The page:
Calz. de Amador 136, Panamá, Panama

The Biomuseo, or Museo de la Biodiversidad, is one of Panama City’s contemporary gems and the first Latin American project by Frank Gehry. As befits the architect’s unusual and innovative eye, the museum is itself an abstract sculpture, daring and colorful, that seeks to reflect Panama’s natural riches by means of angled planes that form the roof and simulate a jungle canopy. The permanent exhibition, Panama: The Bridge of Life, recounts how the Isthmus of Panama came to be, as well as its gargantuan impact on the earth’s climate and environment, by dividing the oceans and linking the Americas. Outside the structure, a lovely park serves as a living extension of museum architecture and exhibits.

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Constructing Biodiversity

Slowly but surely, the Frank Gehry-designed BioMuseo is evolving into its shape in Panama City. The opening’s delay can be forgiven when you consider that the museum is dedicated to billions of years of evolution—not exactly a modest undertaking. When it opens, scale models of Earth’s early megafauna will stampede through the interior, and two high-rise aquariums will begin to explain the differences between the Caribbean and Pacific Oceans that cushion the country. For a taste of what’s to come, the museum has been welcoming adults to tour the construction site, although touring has been suspended as the BioMuseo preps for its official debut.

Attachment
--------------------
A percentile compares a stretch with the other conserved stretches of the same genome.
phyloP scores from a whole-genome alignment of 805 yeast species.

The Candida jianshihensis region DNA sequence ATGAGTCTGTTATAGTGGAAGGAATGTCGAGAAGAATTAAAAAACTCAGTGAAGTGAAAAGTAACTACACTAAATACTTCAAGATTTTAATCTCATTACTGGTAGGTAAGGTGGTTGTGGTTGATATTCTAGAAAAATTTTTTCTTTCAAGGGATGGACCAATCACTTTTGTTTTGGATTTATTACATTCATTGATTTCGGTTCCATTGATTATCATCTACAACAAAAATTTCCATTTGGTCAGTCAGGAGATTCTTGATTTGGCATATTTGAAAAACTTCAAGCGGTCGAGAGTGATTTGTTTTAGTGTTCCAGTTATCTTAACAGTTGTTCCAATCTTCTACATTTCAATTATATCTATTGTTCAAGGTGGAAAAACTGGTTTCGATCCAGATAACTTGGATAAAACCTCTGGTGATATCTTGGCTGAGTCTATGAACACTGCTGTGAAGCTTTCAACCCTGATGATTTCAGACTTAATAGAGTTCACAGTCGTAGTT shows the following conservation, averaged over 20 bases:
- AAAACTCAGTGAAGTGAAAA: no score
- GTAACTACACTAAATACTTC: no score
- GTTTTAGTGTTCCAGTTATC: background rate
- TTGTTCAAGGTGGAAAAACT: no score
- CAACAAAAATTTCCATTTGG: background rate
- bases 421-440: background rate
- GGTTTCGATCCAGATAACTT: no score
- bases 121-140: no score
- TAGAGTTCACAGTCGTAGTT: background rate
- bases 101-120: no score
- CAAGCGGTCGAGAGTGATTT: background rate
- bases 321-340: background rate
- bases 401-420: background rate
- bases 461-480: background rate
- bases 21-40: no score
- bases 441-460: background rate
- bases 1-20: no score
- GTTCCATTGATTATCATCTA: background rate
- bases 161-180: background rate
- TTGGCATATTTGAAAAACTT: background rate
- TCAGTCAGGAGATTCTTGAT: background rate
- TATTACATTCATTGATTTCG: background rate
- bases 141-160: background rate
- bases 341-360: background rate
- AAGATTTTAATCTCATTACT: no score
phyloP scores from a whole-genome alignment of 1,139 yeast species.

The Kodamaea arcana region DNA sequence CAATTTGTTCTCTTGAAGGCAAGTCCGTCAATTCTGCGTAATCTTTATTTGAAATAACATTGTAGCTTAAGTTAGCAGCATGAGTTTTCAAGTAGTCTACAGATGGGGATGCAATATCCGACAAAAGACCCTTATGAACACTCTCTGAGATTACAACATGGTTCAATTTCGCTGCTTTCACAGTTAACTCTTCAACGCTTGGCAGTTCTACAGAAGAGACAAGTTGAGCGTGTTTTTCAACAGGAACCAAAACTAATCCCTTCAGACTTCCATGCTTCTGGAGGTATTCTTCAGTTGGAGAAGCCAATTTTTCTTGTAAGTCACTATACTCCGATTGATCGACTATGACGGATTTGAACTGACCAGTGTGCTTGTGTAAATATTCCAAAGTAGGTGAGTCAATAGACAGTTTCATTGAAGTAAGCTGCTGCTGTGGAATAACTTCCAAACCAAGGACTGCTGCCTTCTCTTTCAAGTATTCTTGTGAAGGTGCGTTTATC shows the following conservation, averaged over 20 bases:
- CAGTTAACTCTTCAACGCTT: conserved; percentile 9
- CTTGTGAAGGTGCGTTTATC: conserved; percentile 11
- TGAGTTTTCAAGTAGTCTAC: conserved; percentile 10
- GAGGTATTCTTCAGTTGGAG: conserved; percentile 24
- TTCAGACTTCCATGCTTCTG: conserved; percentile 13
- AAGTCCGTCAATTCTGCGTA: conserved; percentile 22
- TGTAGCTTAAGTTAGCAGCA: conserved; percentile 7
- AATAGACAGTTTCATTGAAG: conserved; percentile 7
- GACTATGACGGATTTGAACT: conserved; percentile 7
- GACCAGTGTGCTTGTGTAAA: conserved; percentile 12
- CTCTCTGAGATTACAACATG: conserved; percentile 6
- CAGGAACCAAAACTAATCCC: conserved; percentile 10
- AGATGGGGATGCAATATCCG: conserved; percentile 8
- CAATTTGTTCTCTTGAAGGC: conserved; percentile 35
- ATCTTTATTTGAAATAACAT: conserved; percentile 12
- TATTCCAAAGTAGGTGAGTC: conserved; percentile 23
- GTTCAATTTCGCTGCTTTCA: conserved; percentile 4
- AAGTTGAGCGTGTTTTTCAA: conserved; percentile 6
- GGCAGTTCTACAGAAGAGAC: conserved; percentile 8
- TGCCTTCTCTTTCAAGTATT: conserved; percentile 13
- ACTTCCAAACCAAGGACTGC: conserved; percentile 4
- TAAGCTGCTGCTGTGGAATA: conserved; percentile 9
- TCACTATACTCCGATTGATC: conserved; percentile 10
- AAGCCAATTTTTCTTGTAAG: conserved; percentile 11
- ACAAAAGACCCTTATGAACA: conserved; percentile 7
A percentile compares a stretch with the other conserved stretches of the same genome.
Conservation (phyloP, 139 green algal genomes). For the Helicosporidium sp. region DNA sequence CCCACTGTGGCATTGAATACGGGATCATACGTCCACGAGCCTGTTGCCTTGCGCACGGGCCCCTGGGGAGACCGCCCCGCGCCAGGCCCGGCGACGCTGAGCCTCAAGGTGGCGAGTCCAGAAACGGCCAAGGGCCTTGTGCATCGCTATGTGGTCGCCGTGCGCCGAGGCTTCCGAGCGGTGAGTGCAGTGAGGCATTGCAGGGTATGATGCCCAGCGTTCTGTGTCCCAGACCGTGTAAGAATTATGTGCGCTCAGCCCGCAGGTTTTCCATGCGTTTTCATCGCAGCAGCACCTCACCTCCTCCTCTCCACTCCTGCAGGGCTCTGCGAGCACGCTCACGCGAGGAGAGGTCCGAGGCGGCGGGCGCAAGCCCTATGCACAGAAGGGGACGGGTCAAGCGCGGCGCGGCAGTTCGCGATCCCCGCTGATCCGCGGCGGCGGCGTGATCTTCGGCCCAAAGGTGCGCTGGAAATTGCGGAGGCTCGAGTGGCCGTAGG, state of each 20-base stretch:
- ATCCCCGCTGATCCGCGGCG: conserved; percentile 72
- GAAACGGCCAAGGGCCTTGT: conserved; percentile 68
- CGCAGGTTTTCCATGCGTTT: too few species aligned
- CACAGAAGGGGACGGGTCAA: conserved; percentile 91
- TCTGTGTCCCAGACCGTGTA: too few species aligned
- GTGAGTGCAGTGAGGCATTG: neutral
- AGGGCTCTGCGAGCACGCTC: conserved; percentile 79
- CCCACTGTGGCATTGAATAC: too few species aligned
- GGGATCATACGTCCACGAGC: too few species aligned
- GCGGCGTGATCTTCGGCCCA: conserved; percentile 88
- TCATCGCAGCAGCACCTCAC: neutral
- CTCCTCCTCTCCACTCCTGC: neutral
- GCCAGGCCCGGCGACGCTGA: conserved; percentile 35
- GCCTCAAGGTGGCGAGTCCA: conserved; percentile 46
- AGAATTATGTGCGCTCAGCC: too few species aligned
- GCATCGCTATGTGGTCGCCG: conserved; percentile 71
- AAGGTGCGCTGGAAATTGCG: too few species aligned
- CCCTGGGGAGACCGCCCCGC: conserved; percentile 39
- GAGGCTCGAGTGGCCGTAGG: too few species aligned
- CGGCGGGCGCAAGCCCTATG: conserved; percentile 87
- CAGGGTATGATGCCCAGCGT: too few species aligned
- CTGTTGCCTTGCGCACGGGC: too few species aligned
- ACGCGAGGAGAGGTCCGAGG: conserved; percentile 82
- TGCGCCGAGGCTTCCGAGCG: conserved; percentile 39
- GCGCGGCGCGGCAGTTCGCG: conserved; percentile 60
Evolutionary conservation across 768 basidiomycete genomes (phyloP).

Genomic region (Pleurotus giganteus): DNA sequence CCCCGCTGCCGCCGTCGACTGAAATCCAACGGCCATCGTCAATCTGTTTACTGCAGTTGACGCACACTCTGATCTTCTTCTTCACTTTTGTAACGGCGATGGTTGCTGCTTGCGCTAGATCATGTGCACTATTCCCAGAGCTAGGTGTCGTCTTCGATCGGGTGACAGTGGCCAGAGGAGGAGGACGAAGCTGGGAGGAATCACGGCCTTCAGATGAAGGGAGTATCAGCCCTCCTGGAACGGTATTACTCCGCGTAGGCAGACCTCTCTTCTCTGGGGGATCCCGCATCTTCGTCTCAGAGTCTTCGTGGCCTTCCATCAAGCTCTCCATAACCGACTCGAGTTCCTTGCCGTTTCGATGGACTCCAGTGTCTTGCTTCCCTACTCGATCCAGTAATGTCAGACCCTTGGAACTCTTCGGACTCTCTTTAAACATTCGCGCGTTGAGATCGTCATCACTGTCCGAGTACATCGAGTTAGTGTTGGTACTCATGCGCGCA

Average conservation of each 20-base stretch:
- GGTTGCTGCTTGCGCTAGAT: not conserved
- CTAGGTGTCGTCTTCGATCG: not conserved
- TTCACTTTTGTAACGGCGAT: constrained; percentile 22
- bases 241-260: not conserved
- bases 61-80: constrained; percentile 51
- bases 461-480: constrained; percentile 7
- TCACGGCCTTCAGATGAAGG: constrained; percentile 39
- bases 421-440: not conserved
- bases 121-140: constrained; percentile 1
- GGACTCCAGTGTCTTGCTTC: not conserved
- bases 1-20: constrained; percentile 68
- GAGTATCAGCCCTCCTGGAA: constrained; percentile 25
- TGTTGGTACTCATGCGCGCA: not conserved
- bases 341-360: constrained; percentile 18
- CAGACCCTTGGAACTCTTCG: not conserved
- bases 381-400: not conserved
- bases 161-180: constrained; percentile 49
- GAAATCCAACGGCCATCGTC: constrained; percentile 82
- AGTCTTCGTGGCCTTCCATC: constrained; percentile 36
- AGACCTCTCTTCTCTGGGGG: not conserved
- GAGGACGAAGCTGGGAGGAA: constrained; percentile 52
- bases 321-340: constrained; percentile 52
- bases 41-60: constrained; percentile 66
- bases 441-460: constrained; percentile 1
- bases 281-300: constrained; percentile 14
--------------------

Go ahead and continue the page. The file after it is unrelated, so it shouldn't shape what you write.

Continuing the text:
After years of planning, building, and funding, this grand museum is finally open. Designed by the famous architect Frank Gehry, the building is a delight from the inside-out. Although the museum is geared toward a younger crowd, it’s entertaining and educational for adults as well. If you visit on a Saturday, head to the outdoor market just down the street afterward.

Visit Panama City's Newest Museum

One of the most anticipated events of the last quarter of 2014 was the opening of Panama City’s Biomuseo. The Frank Gehry–designed museum—his only building in Latin America to date—brings a pop of welcome color to the industrial-looking Amador Causeway. Architecture aficionados will be drawn to the structure even if they have little interest in what it houses. Inside, visitors will find eight galleries, the majority of them devoted to displaying Panama’s biodiversity and explaining the country’s geological and biological origins. Outside, “El Bioparque” functions as an extension of the exhibits, and features native flora.

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